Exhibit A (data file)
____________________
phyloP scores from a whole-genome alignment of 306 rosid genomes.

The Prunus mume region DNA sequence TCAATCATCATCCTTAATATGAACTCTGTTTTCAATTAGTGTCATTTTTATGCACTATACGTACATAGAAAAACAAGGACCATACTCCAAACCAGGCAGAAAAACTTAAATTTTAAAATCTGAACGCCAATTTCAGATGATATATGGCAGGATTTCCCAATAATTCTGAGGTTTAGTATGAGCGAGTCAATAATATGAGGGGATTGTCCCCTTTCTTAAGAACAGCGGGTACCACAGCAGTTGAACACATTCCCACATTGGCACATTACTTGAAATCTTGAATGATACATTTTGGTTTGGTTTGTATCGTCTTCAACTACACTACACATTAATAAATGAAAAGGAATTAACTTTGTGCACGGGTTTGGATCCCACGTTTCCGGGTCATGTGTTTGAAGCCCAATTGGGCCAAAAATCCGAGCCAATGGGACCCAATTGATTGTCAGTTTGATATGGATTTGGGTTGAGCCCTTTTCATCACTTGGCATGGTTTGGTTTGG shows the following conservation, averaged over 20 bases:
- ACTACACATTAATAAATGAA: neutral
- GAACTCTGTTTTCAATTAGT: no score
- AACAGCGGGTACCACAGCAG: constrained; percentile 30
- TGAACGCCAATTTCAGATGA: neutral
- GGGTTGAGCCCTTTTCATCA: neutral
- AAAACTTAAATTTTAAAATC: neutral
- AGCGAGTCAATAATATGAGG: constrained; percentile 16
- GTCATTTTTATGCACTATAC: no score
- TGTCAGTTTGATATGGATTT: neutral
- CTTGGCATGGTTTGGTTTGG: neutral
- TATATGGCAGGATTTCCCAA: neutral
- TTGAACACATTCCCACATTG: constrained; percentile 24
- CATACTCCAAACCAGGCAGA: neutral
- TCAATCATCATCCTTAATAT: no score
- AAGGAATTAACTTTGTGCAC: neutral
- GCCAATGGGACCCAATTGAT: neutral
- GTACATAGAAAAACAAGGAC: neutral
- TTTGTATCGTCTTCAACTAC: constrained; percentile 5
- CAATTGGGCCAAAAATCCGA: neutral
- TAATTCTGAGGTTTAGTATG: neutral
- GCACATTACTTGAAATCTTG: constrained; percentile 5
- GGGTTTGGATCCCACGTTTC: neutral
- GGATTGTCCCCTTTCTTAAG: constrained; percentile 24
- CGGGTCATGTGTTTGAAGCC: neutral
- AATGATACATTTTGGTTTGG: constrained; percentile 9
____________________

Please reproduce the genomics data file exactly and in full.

phyloP scores from a whole-genome alignment of 306 rosid genomes.

The Prunus mume region DNA sequence TCAATCATCATCCTTAATATGAACTCTGTTTTCAATTAGTGTCATTTTTATGCACTATACGTACATAGAAAAACAAGGACCATACTCCAAACCAGGCAGAAAAACTTAAATTTTAAAATCTGAACGCCAATTTCAGATGATATATGGCAGGATTTCCCAATAATTCTGAGGTTTAGTATGAGCGAGTCAATAATATGAGGGGATTGTCCCCTTTCTTAAGAACAGCGGGTACCACAGCAGTTGAACACATTCCCACATTGGCACATTACTTGAAATCTTGAATGATACATTTTGGTTTGGTTTGTATCGTCTTCAACTACACTACACATTAATAAATGAAAAGGAATTAACTTTGTGCACGGGTTTGGATCCCACGTTTCCGGGTCATGTGTTTGAAGCCCAATTGGGCCAAAAATCCGAGCCAATGGGACCCAATTGATTGTCAGTTTGATATGGATTTGGGTTGAGCCCTTTTCATCACTTGGCATGGTTTGGTTTGG shows the following conservation, averaged over 20 bases:
- ACTACACATTAATAAATGAA: neutral
- GAACTCTGTTTTCAATTAGT: no score
- AACAGCGGGTACCACAGCAG: constrained; percentile 30
- TGAACGCCAATTTCAGATGA: neutral
- GGGTTGAGCCCTTTTCATCA: neutral
- AAAACTTAAATTTTAAAATC: neutral
- AGCGAGTCAATAATATGAGG: constrained; percentile 16
- GTCATTTTTATGCACTATAC: no score
- TGTCAGTTTGATATGGATTT: neutral
- CTTGGCATGGTTTGGTTTGG: neutral
- TATATGGCAGGATTTCCCAA: neutral
- TTGAACACATTCCCACATTG: constrained; percentile 24
- CATACTCCAAACCAGGCAGA: neutral
- TCAATCATCATCCTTAATAT: no score
- AAGGAATTAACTTTGTGCAC: neutral
- GCCAATGGGACCCAATTGAT: neutral
- GTACATAGAAAAACAAGGAC: neutral
- TTTGTATCGTCTTCAACTAC: constrained; percentile 5
- CAATTGGGCCAAAAATCCGA: neutral
- TAATTCTGAGGTTTAGTATG: neutral
- GCACATTACTTGAAATCTTG: constrained; percentile 5
- GGGTTTGGATCCCACGTTTC: neutral
- GGATTGTCCCCTTTCTTAAG: constrained; percentile 24
- CGGGTCATGTGTTTGAAGCC: neutral
- AATGATACATTTTGGTTTGG: constrained; percentile 9